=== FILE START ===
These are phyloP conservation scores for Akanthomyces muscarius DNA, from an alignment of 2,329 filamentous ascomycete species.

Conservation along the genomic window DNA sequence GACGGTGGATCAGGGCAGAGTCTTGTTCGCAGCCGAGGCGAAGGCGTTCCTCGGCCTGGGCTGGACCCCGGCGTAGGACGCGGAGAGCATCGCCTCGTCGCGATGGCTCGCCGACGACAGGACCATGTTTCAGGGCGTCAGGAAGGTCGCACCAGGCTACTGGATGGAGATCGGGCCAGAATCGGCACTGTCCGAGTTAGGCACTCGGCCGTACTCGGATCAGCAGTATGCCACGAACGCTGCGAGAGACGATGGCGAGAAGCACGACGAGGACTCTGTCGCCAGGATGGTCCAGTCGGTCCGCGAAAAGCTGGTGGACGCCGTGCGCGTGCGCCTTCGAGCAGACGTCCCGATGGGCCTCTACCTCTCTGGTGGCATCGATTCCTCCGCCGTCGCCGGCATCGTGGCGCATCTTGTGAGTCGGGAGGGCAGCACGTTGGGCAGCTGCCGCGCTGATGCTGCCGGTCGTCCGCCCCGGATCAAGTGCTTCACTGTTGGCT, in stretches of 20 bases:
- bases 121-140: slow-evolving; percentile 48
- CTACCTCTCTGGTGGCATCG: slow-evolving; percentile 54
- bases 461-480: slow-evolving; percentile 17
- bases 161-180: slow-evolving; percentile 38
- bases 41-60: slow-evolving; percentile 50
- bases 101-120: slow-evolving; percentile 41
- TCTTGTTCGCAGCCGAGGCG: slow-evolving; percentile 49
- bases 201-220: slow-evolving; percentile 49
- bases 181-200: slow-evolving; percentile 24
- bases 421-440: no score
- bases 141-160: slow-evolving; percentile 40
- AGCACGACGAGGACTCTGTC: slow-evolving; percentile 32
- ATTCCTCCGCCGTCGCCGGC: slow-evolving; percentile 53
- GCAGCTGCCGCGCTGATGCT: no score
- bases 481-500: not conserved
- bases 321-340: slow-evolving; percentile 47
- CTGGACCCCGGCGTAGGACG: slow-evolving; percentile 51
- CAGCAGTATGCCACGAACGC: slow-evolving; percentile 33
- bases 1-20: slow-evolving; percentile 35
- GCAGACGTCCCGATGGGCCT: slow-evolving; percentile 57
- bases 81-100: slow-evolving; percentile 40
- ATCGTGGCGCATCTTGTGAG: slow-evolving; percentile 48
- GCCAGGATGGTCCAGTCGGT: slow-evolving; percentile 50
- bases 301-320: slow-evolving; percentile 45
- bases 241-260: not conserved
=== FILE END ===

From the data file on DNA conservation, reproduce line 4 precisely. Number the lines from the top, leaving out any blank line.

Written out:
- CTACCTCTCTGGTGGCATCG: slow-evolving; percentile 54